Gunmen killed two Iraqi women working as translators for the British army, a day after the slaying of two American coalition officials and their translator by attackers disguised as police in southern Iraq, officials said Thursday.
The two women, sisters, were driving home in a taxi in Basra late Wednesday when gunmen stopped the vehicle and opened fire on them, a coalition official in the southern city said.
The motive for the attack was not immediately known. Guerrillas have targeted Iraqis working with the U.S.-led occupation. Also, Basra, which is patrolled by the British military, has seen a number of killings blamed on Shiite militias enforcing Islamic law.
Meanwhile, L. Paul Bremer, the top administrator in Iraq, has requested that the FBI investigate the slayings of two Americans late Tuesday on a road outside the town of Hillah, 35 miles south of Baghdad, said Dan Senor, spokesman for the U.S.-led coalition.
CBS News Anchor Dan Rather reports one of the Americans killed in Tuesday's ambush was Fern Holland, 33, program manager for women's initiatives in Iraq. Holland was working with Iraqi women on the interim constitution and helped write its women's rights section.
Relatives back home in Oklahoma City say she had been worried about her safety, and thought that people were following her around. They also say that in a recent e-mail, Holland told a friend that if she were to die, she was doing exactly what she wanted to be doing.
The two Americans are the first U.S. civilians working for the occupation authority to be killed in Iraq. It was not yet known whether the gunmen were specifically targeting coalition officials. "We're starting to form views on that," Senor said Wednesday.
It was also unclear if the Americans were traveling with security, and coalition guidelines discourage staffers from movements after dark. The roads around Hillah have seen a number of attacks on vehicles, some fatal, including the Feb. 14 killing of an American civilian.
An officer with the Polish military, which patrols south-central Iraq, said the gunmen were disguised as policemen and stopped the Americans' car at a checkpoint. The attackers shot dead the passengers and took the vehicle, Col. Robert Strzelecki said.
Polish troops later intercepted the car, arrested five Iraqis in it and found the bodies inside, said Strzelecki, speaking from the Camp Babylon headquarters of the Polish-led multinational force in Iraq.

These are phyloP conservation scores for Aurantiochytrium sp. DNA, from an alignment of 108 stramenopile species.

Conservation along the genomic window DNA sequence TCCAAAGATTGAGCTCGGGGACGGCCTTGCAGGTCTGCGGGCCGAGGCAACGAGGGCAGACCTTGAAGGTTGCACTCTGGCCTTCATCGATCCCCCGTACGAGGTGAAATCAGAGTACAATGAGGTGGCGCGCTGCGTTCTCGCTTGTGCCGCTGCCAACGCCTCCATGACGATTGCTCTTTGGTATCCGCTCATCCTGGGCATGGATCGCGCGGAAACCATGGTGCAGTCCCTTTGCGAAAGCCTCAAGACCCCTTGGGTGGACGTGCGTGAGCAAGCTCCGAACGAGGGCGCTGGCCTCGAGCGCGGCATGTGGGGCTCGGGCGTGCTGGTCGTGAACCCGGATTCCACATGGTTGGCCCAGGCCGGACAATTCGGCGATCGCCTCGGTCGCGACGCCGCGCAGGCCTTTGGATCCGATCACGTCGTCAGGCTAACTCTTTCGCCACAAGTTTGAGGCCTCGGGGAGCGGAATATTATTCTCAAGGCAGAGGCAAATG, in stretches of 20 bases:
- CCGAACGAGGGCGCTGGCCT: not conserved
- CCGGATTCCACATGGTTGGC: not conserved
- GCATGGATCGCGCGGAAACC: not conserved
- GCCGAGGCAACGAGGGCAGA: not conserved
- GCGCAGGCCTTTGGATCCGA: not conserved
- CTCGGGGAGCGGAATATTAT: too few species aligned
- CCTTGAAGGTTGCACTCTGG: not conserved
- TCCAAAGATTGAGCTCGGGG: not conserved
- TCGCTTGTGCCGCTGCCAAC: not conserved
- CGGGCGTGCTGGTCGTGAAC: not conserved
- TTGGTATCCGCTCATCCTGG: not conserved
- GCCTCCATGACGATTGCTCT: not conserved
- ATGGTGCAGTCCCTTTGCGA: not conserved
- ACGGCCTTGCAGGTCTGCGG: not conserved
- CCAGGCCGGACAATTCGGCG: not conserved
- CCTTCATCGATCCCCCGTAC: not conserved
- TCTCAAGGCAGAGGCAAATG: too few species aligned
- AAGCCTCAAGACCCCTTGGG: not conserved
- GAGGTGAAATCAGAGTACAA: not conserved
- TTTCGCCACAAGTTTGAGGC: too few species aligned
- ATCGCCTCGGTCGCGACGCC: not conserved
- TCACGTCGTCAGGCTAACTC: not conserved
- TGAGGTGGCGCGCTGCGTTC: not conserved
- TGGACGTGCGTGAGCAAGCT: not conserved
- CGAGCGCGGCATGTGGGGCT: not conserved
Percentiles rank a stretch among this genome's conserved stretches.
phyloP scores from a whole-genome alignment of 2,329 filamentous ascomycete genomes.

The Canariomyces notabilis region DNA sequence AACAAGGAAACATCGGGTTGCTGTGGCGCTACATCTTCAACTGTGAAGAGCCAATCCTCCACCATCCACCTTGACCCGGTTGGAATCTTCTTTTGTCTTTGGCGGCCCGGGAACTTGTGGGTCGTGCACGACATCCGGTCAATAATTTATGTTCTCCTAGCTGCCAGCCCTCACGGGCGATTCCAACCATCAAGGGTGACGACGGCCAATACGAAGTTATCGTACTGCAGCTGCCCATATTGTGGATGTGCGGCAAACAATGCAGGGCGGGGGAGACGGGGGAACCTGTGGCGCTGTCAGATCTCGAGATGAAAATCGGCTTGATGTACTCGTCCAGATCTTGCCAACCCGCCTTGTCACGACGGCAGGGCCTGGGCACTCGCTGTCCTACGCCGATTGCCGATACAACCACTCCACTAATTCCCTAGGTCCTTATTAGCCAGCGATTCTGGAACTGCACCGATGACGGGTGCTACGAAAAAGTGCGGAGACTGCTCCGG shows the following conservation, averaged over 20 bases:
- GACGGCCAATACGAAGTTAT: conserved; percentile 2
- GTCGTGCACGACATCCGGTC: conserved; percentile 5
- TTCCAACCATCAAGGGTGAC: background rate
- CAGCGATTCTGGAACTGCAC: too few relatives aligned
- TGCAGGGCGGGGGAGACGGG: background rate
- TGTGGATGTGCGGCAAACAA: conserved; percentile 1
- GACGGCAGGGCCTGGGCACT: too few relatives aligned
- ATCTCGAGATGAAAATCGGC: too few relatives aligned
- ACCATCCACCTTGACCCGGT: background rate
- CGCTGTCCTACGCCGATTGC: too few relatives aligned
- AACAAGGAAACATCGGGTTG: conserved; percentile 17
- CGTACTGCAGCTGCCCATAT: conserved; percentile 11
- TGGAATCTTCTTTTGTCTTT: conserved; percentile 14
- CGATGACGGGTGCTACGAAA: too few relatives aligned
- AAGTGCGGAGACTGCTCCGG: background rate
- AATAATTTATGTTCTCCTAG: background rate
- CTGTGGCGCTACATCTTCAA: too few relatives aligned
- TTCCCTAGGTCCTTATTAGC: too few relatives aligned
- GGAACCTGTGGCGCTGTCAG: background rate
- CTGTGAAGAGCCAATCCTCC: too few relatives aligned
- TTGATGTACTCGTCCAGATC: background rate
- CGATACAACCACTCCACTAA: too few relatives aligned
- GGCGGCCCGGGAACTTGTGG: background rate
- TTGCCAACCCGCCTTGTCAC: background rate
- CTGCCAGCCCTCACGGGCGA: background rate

Senor said some reported details of the attack were incorrect, but would not elaborate. He did not identify the dead, pending notification of their families.
An Army colonel working for the coalition was killed Oct. 26, when insurgents fired a barrage of rockets at Baghdad's Al-Rasheed hotel while Deputy Defense Secretary Paul Wolfowitz was visiting. Fifteen people were wounded, and Wolfowitz escaped unharmed.
Civilian contractors have also been killed in past attacks. Since the war began, 553 U.S. service members have died in Iraq, 379 of them from hostile action. Since May 1, when President Bush declared major combat operations in Iraq over, 264 U.S. troops have been killed by the insurgency thought to be led by Saddam Hussein loyalists or foreign fighters.
In other developments:
Fresh U.S. troops arriving in northern Iraq will find themselves fighting a different sort of war, with fewer Iraqi-led assaults on U.S. soldiers and more foreign-led attacks on Iraqi civilians, a top U.S. commander said Wednesday.
A week before he is due to transfer power to the Army's 1st Infantry Division, Maj. Gen. Raymond Odierno said his Texas-based 4th Infantry Division faced dwindling numbers of cells of disgruntled former members of Saddam Hussein's regime.
Now, Odierno said, nationalist-minded Iraqis wanting to fight the occupation were banding with religious extremists, foreign fighters and a few members of terrorist groups, including al Qaeda and the Kurdish Sunni Muslim extremists, Ansar al-Islam.
"They'll try to attack what's been successful for the Iraqis," Odierno said. "They'll try to kill a lot of people without getting injured themselves."
Other U.S. commanders, including Brig. Gen. Martin Dempsey of the Army's 1st Armored Division, have reported a similar metamorphosis, saying fundamentalist fighters from Egypt, Jordan, Sudan, Saudi Arabia and Syria have been crossing into Iraq and funding or directing attacks. Iraqis have helped facilitate their attacks, military officials have said.
for more features.